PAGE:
A Day Better Spent

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"A Day Better Spent" by Kat Heckenbach

(originally published in The Absent Willow Review)


It started as a tingling in my hand.

I looked at the clock. Nearly midnight. No wonder. I’d been working since eight a.m. I was exhausted. Four hours of meetings, followed by lunch—which of course is just another word for a meeting with food. My ear actually started ringing from being on the phone for so long in the afternoon. And the paperwork that needed to be done for this account had taken over my office.

I should have at least taken a break for dinner, instead of swigging reheated coffee and eating that granola bar I’d found in the back of my desk drawer.

But the deadline loomed, so I flexed my fingers, shook my arm, and went back to scribbling on the notepad next to my computer.

The tingling didn’t stop. Instead, it grew in intensity and began to move up my arm and into my shoulder, which was when the pain in the middle of my back hit as well.

I would have screamed if I could have breathed properly. The room swayed as a vice tightened around my chest. My right hand flew up and clawed at my shirt. Sweat poured from my face and neck.

I’m going to die. I’m having a heart attack, and I’m going to die…

The chair surged out from underneath me, and I landed on my knees, gasping. The room swayed again, and my head hit the edge of the desk. Oh, God, I’m dying. Not now…not today! Why today?

And then I felt a hand on my shoulder. I needed to shout, to cry out and let them know what was happening. Why weren’t they speaking? Why weren’t they helping? Don’t just stand there holding my shoulder! Call 911!

My forehead seared from the pain as it pressed harder into the edge of the desk. I tried to push myself up, but my strength had fled.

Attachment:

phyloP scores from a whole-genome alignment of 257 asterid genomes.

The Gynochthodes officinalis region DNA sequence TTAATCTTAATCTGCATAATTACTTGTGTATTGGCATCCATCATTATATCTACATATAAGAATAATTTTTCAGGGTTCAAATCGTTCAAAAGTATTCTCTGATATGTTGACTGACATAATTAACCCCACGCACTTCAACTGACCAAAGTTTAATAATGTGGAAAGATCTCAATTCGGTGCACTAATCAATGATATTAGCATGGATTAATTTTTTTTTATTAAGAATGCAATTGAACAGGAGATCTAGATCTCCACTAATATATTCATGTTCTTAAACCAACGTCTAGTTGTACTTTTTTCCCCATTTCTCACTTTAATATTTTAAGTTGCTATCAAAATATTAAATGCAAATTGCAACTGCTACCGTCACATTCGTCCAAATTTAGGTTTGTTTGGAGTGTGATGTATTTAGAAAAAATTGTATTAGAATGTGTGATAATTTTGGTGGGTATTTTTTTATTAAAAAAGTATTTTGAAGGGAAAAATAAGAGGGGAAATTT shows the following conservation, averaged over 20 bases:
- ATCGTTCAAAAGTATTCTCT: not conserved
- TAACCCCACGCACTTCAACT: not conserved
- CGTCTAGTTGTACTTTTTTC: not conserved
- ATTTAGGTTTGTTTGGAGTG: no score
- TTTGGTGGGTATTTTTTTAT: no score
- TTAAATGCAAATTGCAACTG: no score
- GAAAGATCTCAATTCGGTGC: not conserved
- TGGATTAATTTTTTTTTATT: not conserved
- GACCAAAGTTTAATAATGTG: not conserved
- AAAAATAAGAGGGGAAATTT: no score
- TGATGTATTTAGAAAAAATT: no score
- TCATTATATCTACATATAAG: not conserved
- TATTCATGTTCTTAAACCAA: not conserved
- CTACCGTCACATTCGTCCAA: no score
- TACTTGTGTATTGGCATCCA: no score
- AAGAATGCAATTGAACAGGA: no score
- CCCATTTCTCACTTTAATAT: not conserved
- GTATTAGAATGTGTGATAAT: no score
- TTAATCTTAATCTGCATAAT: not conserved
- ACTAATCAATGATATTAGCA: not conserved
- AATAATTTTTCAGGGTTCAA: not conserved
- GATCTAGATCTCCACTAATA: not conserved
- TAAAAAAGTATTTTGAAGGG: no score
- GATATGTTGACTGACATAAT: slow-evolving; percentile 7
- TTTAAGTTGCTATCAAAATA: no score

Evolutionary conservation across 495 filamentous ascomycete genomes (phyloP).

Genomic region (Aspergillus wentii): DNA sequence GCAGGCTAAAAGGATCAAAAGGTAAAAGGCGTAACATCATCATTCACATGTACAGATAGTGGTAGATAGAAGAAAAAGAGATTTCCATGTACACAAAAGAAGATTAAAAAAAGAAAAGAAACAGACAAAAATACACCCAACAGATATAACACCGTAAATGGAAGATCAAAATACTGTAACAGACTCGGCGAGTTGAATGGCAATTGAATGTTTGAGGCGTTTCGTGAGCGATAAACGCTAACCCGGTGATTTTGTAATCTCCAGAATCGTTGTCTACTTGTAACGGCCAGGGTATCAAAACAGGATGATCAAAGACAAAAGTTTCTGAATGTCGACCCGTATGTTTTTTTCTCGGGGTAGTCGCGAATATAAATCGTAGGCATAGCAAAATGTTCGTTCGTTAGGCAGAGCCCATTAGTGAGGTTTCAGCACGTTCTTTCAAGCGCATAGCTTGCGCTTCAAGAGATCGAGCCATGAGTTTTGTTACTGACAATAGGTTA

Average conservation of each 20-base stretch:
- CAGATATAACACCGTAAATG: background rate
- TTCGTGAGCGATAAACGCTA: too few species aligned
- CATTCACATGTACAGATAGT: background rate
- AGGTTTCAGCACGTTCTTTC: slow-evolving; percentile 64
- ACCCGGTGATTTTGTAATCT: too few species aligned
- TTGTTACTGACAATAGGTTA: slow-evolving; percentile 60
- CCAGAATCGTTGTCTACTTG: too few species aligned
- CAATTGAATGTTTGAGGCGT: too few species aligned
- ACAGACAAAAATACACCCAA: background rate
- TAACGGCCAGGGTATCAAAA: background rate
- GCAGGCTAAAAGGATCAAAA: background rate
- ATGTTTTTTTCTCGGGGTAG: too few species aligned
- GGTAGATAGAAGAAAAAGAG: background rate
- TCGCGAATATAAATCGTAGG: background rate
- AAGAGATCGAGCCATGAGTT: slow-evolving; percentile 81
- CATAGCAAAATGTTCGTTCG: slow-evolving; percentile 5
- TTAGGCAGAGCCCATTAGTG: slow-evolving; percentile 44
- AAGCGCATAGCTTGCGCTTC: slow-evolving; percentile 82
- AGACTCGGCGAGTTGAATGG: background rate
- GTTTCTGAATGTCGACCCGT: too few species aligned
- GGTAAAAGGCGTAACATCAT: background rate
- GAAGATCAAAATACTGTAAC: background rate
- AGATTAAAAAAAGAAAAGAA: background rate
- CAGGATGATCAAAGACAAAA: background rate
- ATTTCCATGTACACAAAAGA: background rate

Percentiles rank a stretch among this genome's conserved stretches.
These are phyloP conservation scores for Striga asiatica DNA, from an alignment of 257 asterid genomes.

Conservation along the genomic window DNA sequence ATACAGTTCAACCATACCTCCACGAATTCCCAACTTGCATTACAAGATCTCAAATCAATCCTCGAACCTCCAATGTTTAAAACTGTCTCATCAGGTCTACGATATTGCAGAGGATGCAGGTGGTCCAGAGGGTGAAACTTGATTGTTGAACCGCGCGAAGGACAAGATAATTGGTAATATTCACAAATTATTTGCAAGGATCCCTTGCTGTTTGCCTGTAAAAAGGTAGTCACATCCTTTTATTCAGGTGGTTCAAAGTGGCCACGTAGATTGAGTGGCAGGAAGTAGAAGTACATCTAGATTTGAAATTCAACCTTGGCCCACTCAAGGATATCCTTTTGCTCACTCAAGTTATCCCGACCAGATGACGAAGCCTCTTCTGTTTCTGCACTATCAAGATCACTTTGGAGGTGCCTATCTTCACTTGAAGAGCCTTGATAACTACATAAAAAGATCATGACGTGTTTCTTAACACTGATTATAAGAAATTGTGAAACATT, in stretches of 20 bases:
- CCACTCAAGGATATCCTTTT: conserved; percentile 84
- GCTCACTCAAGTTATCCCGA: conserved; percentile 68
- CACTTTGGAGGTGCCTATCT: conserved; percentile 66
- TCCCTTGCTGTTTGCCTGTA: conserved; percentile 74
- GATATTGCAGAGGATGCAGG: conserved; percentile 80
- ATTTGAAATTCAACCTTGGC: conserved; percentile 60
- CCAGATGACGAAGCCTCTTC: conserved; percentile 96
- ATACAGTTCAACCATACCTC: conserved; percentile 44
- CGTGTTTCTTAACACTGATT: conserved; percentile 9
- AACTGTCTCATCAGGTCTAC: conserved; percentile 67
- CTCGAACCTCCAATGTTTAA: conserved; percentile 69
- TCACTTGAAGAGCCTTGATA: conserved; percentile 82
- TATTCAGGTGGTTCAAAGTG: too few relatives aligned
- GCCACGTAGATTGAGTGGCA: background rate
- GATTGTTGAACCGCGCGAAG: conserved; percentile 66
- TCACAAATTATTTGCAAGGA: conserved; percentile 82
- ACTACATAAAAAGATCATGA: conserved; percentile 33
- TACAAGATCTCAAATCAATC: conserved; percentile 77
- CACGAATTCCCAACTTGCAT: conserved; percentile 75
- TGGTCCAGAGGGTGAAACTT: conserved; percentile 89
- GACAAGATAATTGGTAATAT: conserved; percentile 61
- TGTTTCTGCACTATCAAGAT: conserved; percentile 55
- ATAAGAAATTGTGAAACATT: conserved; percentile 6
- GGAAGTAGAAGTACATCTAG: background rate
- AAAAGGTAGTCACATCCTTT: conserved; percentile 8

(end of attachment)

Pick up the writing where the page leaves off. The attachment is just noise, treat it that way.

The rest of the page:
Please, not today…I don’t want to die today…

And then, suddenly, it stopped. The pain, the tingling, the pressure—it all disappeared. I gulped in a breath. The sweat on my face, neck and chest felt cool. I pushed myself back, and knelt on the floor in front of my chair.

The person who had touched my shoulder was cloaked in black so that I couldn’t see his face. My shoulder felt unusually warm where his hand had been. I blinked and willed myself to speak.

“Who are you?”

Without seeing his face, I knew he smiled. It sent chills down my spine.

I expected the man to speak in a haunting, gravelly voice as images of the Grim Reaper played in my head. But the voice that emanated from underneath the black hood was melodic and deep. I would even say beautiful.

“That is not important. And it’s not something you would understand anyway.”

I looked around the room, trying to absorb what was happening. Something wasn’t right. Everything was monochromatic, shades of sepia like an old photograph. I scrunched my eyes shut and then opened them again, but nothing had changed.

Maybe I did die.

That would’ve explained the sudden change. No more pain, no more tingling, and the presence of the cloaked figure.

I looked back at him and forced the words out. “Am I dead?”

His laughter was like the roar of the ocean. Frightening and calming at the same time.

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